A Chance for Young Mums: IKEA co-workers in Philadelphia renovate a refuge for families at risk
Words by Sofia Zetterman; Pictures by Magnus Glans – Originally published in IKEA’s Readme Magazine in the February 2016 issue.
“Now this feels like a real home.”
The IKEA vision of creating a better everyday life for the many people includes the idea of being “a good neighbur.” Co-workers in Philadelphia have taken that to heart.
Thanks to their efforts, a refuge for homeless young mothers has been given a comprehensive makeover.
“For us, it’s about more than just cheering up a building – it’s about changing these women’s lives,” says Fabian Navejas from IKEA Conshohocken.
“We wanted to create solutions to help these young mothers.”
Dream big and believe.
That’s what it says on the wall of the Northern Children’s Services (NCS) refuge for homeless young mothers in Philadelphia, USA. Belief is the ever-present theme here. Belief in people and in teenage mums who have been saved from the street and given hope for themselves and their children.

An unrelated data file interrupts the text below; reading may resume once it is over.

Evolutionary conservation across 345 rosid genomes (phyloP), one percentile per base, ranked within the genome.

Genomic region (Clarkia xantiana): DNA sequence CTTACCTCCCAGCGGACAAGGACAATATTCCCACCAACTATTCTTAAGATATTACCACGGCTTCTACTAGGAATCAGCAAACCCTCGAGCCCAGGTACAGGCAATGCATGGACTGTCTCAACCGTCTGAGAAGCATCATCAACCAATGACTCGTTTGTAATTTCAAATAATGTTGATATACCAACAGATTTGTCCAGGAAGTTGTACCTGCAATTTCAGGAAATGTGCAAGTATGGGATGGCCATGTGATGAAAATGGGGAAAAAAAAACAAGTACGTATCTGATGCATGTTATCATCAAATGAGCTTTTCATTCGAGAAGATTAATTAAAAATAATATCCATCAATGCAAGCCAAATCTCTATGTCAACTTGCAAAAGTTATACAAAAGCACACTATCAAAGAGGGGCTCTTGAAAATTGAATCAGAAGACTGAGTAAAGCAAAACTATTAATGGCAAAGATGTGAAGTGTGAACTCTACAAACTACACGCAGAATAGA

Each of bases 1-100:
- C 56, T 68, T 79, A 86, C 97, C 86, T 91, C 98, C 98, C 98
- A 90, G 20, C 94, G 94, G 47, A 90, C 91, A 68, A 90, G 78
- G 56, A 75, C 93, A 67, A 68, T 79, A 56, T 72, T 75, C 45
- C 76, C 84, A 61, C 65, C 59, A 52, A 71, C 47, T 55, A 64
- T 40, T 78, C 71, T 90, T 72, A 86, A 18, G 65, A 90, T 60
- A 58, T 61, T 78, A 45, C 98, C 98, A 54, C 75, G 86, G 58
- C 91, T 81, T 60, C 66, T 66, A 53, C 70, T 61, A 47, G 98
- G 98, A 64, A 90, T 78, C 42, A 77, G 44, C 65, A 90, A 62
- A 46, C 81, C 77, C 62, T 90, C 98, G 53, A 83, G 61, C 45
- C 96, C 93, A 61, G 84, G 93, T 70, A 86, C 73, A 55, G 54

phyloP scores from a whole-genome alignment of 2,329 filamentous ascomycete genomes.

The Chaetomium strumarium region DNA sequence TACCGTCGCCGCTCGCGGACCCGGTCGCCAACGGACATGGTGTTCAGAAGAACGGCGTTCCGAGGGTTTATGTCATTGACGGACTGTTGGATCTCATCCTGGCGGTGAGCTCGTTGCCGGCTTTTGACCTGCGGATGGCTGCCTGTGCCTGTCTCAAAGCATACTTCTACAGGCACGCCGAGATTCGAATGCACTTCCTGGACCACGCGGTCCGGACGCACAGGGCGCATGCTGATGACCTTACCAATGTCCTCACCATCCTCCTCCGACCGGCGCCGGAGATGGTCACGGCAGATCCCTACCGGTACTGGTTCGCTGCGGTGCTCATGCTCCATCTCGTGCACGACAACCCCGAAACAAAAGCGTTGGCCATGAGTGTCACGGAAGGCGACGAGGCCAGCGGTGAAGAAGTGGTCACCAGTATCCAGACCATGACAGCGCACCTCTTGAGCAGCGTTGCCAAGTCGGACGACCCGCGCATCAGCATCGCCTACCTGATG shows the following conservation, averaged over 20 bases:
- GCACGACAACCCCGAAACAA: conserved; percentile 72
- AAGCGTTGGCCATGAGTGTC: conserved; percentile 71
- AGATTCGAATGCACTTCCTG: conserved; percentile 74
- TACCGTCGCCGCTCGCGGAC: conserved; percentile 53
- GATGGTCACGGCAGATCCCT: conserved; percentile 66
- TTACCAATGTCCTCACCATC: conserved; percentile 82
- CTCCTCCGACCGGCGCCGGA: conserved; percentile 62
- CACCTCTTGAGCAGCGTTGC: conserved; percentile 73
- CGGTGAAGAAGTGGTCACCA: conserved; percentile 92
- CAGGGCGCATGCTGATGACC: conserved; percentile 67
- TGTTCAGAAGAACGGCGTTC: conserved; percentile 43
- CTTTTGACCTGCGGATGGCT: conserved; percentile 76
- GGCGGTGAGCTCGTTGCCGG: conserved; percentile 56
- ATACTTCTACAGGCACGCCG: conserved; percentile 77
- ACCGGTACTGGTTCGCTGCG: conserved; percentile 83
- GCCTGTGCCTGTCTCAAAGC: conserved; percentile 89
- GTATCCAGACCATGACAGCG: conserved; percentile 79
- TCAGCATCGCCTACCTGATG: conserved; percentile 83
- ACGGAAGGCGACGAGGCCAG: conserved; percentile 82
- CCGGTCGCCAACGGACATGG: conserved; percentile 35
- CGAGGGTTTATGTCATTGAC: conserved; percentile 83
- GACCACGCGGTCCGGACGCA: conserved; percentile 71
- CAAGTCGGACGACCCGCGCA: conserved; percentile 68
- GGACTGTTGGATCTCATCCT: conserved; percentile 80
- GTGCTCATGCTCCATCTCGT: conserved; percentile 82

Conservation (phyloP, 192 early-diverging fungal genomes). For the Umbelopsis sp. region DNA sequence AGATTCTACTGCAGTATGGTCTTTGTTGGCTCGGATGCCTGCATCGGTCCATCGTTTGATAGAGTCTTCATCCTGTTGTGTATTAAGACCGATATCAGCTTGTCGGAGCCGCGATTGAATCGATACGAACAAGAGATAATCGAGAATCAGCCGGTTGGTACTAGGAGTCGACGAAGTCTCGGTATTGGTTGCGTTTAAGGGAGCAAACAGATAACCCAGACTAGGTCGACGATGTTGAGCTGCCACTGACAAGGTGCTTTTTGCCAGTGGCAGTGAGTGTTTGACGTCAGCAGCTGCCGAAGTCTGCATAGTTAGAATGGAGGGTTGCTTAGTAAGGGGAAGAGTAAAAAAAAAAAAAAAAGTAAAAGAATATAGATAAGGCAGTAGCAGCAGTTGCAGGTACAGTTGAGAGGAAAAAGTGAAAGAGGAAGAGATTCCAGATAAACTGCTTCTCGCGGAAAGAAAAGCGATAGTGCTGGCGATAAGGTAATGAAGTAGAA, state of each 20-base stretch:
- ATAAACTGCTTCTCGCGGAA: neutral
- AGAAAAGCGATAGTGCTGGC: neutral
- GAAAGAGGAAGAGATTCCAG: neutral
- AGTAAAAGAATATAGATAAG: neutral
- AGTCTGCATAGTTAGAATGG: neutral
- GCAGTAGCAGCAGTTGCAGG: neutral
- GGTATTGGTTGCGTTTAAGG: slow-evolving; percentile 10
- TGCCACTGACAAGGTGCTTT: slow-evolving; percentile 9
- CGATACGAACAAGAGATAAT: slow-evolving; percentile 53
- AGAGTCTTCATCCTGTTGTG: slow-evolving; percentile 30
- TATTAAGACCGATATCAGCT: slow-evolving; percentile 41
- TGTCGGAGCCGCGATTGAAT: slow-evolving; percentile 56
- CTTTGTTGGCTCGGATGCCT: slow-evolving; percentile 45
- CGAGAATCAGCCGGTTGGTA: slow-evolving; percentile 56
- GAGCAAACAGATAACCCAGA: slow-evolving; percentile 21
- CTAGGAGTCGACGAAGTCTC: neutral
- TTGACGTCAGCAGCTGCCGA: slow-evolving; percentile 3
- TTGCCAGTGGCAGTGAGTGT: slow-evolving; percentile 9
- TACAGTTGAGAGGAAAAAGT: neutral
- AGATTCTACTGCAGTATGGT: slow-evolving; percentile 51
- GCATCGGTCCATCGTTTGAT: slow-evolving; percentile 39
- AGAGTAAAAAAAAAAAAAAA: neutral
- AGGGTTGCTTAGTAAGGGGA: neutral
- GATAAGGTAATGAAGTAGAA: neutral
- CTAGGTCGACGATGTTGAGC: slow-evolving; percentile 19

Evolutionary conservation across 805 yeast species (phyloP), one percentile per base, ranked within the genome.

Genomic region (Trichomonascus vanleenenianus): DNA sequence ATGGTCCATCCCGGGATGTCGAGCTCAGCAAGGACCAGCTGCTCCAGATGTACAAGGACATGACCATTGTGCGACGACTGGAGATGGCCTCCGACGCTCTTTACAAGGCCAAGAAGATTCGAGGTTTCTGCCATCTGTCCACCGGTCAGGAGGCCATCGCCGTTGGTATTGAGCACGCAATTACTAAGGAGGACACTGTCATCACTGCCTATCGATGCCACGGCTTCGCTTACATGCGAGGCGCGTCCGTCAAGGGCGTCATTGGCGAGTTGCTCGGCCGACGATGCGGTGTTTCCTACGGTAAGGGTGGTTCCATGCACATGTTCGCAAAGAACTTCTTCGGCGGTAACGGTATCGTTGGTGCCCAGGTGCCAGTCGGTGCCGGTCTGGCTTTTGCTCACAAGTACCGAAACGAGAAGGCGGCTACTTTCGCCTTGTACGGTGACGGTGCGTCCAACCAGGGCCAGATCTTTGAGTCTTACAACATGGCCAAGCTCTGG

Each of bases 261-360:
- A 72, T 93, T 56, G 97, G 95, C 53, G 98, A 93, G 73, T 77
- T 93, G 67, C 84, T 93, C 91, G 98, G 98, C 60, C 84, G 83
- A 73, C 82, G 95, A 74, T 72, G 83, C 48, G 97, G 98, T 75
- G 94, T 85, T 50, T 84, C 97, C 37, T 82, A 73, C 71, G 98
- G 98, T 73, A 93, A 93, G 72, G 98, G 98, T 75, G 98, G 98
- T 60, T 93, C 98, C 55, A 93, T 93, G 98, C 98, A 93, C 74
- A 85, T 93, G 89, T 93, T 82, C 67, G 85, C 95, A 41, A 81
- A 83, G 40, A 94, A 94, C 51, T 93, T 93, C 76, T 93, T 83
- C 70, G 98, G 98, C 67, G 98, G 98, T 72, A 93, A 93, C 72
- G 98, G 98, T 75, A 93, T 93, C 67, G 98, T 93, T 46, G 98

The NCS has been helping poor and disadvantaged children for more than 160 years. Today 24 young mothers, aged 13-21 call the NCS campus on a grassy knoll outside Philadelphia their home. Here, cared for by a team of therapists and psychologists, they attend weekly career classes to learn how to turn dreams into future jobs, parenting classes to help them look after their babies, and other classes dealing with everything from sexually transmitted diseases to interpersonal relations.
The girls lack more than a roof over their head. They lack social networks, social knowledge, education and vocational training. They lack money to buy toothbrushes, diapers, soap – things we others take for granted,
“Our girls have lived on the streets, been sexually abused, maltreated, jailed. They’re traumatised. Living here is part of the healing process. I can’t tell you how important it is for them to have a place to live. They’ve never had a home of their own.” says Barri Morgan of NCS.
NCS offers a temporary haven where the women can learn to cope with life before returning to the world outside.
Thanks to IKEA, their rooms have now been transformed into real homes. Last year the 1 6 rooms in Merrick Hall were completely renovated by 70 enthusiastic co-workers from IKEA Conshohocken, IKEA South Philly and the US Service Office. They took the job so seriously, it was hard to leave once the renovation was complete. So this year, the blue-and-yellow IKEA team turned to tackle a new project: in one busy week eight more living quarters, a common room and dining room were totally transformed.